"Yes," sighed Fara. "How it escaped the city, I do not know, nor do I have any idea how it came to me. Or ... why." Her anxious eyes searched Ijada and Ingrey. "We three are the last known bearers of spirit animals. It seemed wisest to consult with you before coming to any decision on what to do with the creature."
"I think that we three alone should not be the only ones consulting, lady," Ingrey cautioned. "Have you mentioned this to your brother yet?"
"Oh aye. Biast agreed that I should speak to you privately, while he assembled as many of the earl- and archdivine-ordainers as he could secretly call to conclave."
A wince escaped Ingrey's cautious control. "We'll be up to our necks in argument as soon as we return to Easthome then."
"No doubt." Fara's eyes still measured the both of them; Ijada wondered how the princess' spirit horse, inflicted on her by Horseriver, perceived both her leopard and Ingrey's wolf. "But my brother made it clear that the opinions of the Weald's only shaman and bannerwomen would be given weight in his councils."
Ingrey looked no happier. Ijada laid a soothing hand on her husband's arm and smiled at the princess. "Then if it please you, let us discuss what opinions we shall give this conclave of hopefully high-minded officials over a meal. A private meal," she added prudently, to which Ingrey and Fara both firmly agreed.
In addition to Sealmaster Hetwar and archdivine-ordainer Fritine kin Boarford, King Biast called in Earl Badgerbank, the twin kin Boarford earls and Earl Amit kin Foxbriar to private conference in the hallow king's hall. To Ijada's undisguised delight, also present to give testimony and offer opinion were the learned divines Lewko, Hallana and Oswin. Altogether those present formed a very odd quorum indeed, though well-suited, she thought, for the debate ahead. Fara greeted the divines with her usual reserve, then drifted to the head of the table to speak with her royal brother. That in doing so she gave the five friends time to confer...might have been her intention.
Ingrey looked tense and troubled to Ijada's eye, and had since their first sighting of the stag. He produced a strained smile, nodded at the ordainers gathered around Biast and asked, "So which way does the wind blow?"
Lewko made a weighing motion with one hand. "I suspect Fritine wishes the old forest magics had remained buried for his lifetime at least, but the presence of so many high-level witnesses to the cleansing of Bloodfield will keep him circumspect. His Boarford nephews have followed King Biast's political line most scrupulously of late, and will likely keep a sharp eye on which way he leans here."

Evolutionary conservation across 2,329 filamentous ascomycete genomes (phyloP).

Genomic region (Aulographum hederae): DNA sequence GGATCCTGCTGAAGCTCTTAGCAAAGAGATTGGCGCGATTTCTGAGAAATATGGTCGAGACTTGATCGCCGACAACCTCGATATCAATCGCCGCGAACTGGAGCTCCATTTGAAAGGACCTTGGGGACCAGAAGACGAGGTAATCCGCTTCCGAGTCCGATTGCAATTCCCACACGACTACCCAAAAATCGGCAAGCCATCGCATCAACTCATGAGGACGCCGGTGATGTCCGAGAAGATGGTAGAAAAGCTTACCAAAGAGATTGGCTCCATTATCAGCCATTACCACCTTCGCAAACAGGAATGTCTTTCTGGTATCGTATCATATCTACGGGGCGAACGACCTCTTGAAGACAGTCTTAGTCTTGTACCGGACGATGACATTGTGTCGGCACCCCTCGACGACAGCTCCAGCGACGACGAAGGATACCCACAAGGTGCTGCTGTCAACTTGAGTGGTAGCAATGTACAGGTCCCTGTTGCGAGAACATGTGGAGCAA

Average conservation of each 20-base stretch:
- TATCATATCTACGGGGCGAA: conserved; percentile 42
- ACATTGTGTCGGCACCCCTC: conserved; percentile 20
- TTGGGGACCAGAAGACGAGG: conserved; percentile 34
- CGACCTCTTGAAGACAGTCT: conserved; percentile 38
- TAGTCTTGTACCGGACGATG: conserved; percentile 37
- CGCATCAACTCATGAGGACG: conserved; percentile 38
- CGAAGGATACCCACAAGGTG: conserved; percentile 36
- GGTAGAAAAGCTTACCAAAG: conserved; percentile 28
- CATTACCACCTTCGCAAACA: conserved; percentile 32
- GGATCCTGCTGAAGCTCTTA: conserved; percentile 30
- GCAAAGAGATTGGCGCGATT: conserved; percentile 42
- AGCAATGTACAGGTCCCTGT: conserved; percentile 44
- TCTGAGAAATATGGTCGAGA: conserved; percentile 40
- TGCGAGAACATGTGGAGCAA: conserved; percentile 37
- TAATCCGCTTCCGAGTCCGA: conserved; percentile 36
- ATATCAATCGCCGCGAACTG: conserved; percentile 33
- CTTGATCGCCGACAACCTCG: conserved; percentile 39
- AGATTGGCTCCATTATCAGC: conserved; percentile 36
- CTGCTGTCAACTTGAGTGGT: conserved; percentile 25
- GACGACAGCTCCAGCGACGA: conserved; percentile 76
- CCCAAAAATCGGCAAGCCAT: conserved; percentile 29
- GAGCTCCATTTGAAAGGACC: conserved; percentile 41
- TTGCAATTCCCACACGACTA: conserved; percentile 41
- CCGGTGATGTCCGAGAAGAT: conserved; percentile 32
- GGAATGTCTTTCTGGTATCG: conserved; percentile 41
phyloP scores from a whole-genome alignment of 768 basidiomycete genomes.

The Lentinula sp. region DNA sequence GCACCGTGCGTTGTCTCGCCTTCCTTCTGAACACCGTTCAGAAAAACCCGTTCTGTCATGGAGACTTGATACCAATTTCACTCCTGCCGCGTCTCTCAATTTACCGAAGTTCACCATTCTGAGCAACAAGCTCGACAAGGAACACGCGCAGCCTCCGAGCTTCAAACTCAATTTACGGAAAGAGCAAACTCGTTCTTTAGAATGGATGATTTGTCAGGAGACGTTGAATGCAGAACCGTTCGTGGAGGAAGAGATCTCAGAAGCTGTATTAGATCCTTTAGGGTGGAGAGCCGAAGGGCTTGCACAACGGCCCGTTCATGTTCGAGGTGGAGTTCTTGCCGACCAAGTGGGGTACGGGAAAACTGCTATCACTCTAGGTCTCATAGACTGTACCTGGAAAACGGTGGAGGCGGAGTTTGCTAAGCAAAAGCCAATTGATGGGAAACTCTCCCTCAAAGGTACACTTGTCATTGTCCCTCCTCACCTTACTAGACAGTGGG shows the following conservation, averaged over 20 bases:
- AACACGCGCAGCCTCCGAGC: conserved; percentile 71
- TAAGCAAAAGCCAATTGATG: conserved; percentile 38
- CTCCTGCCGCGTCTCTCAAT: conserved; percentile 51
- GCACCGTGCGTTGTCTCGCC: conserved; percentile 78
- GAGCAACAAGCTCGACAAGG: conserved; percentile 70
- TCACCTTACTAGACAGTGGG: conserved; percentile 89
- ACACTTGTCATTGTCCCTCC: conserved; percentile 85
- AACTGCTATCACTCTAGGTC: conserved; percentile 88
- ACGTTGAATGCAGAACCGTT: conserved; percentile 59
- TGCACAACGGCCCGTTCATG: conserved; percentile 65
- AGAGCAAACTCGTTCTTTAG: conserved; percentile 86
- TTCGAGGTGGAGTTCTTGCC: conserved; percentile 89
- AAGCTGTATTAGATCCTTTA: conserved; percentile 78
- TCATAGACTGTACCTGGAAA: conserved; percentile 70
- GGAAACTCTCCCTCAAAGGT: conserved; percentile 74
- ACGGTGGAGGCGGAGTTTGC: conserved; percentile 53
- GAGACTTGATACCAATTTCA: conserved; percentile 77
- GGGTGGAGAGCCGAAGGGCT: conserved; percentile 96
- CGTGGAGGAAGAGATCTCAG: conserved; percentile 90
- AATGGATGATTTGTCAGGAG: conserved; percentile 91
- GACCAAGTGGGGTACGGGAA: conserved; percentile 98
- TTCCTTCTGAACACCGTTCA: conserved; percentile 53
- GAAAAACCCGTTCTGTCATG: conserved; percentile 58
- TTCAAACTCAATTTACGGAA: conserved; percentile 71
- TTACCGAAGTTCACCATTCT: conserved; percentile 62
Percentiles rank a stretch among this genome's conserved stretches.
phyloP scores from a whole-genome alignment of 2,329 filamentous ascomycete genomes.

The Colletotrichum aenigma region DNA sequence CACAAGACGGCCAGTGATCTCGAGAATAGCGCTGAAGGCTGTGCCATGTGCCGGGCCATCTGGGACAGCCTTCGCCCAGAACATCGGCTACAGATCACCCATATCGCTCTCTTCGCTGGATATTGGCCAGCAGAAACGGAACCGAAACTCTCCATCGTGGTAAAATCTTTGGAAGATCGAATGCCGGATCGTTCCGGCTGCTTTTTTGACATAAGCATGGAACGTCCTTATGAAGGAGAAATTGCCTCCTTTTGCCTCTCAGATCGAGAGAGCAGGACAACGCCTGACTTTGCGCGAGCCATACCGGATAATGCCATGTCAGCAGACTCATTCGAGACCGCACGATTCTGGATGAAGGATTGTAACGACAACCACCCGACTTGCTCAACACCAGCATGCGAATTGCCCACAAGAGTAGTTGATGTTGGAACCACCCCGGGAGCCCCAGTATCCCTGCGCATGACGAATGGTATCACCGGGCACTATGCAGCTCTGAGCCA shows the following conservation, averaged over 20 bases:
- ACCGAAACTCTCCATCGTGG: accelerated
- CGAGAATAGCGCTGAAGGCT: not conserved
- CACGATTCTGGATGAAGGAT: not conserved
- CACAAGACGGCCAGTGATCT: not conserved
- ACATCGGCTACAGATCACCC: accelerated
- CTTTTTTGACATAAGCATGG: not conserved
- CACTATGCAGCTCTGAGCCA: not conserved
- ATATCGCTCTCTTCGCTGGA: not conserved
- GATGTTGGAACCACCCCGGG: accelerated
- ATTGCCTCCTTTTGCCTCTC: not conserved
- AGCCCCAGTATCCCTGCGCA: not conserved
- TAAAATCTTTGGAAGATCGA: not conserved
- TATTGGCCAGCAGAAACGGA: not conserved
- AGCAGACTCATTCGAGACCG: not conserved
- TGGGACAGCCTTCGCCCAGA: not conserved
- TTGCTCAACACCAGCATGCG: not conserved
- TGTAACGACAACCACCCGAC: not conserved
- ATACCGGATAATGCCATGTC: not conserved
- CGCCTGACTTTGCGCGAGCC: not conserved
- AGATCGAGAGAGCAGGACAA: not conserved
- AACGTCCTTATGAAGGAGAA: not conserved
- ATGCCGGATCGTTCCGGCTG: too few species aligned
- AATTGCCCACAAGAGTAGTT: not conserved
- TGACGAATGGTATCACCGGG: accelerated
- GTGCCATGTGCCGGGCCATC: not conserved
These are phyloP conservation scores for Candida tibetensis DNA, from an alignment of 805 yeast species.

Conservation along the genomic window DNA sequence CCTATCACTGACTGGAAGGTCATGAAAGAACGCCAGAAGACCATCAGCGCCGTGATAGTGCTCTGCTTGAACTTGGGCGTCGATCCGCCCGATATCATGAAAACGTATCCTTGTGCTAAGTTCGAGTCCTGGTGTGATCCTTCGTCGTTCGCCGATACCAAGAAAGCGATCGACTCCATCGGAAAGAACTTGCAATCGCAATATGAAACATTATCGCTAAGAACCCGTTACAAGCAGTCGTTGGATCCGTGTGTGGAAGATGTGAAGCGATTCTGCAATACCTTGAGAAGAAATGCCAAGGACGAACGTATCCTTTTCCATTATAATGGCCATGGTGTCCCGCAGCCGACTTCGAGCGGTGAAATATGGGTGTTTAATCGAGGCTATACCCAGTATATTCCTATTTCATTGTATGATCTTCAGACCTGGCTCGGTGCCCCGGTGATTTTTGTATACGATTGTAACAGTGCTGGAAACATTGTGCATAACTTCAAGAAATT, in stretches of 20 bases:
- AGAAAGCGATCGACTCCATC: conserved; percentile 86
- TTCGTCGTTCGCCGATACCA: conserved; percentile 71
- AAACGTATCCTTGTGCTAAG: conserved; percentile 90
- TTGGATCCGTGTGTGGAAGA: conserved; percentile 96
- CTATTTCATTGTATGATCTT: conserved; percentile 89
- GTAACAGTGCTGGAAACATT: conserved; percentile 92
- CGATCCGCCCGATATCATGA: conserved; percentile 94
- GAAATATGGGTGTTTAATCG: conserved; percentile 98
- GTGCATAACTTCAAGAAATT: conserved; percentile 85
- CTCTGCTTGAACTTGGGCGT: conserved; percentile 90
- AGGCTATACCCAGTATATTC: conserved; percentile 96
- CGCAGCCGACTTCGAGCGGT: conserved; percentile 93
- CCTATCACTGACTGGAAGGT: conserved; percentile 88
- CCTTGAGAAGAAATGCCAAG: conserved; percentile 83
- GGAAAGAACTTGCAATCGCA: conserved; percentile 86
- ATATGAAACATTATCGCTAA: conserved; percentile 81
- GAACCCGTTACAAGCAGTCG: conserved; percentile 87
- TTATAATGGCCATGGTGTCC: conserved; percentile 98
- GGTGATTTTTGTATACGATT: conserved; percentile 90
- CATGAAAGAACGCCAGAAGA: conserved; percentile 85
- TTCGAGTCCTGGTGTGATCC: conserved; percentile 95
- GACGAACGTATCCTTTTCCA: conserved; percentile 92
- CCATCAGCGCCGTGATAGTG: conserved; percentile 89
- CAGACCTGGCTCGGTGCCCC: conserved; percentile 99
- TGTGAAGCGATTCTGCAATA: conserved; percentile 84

"As for Earl Foxbriar," Oswin murmured, "He'll be the one to declare himself defender of the status quo if anyone does, mainly out of bitterness that he wasn't able to garner more political power for his kin at the last election. The landslide for Biast rather took the wind out of his sails."
"Earl Badgerbank, on the other hand, may look to curry favor with his kinswoman and her husband, who have so unexpectedly gained the hallow king's ear." Hallana gave Ijada the dryest of smiles. "If the opposition is not too strident."
Ijada snorted. "He showed little enough concern for me and mine before last year."
"Yes, dear, but he's better as even a vacillating ally than as an enemy." Hallana cocked her head and gave Ingrey and Ijada one of her bright, inquiring smiles. "Have you decided which side you will choose yet? Will you say yea or nay to the nurturing of this wise-stag?"
Ijada cast a worried glance at Ingrey, whose face had turned mask-like. "We're not--"
"Learneds? Lord Ingrey and Lady Ijada?" The voice was Hetwar's, who sat at the King's left hand. "If you'll take your seats, we're ready to begin."
The debate fell out precisely along the lines the three divines had laid out, at least until Fritine brought up what were likely honest worries about the precedent that would be sent if the cultivation and harvest of the stag were allowed. "It is mine to think of Temple concerns, my lords, and the Temple is deeply concerned about any magic that risks the sundering of souls from the gods, as this does." He glanced warily at Fara, Ijada, and last at Ingrey. "I realize that we have at least one soul present who will face such sundering if no more new shamans are made, but-- my apologies, Lord Ingrey –does that justify bringing the old magics back? Increasing the chances of more souls being lost? What would the Five say to that?"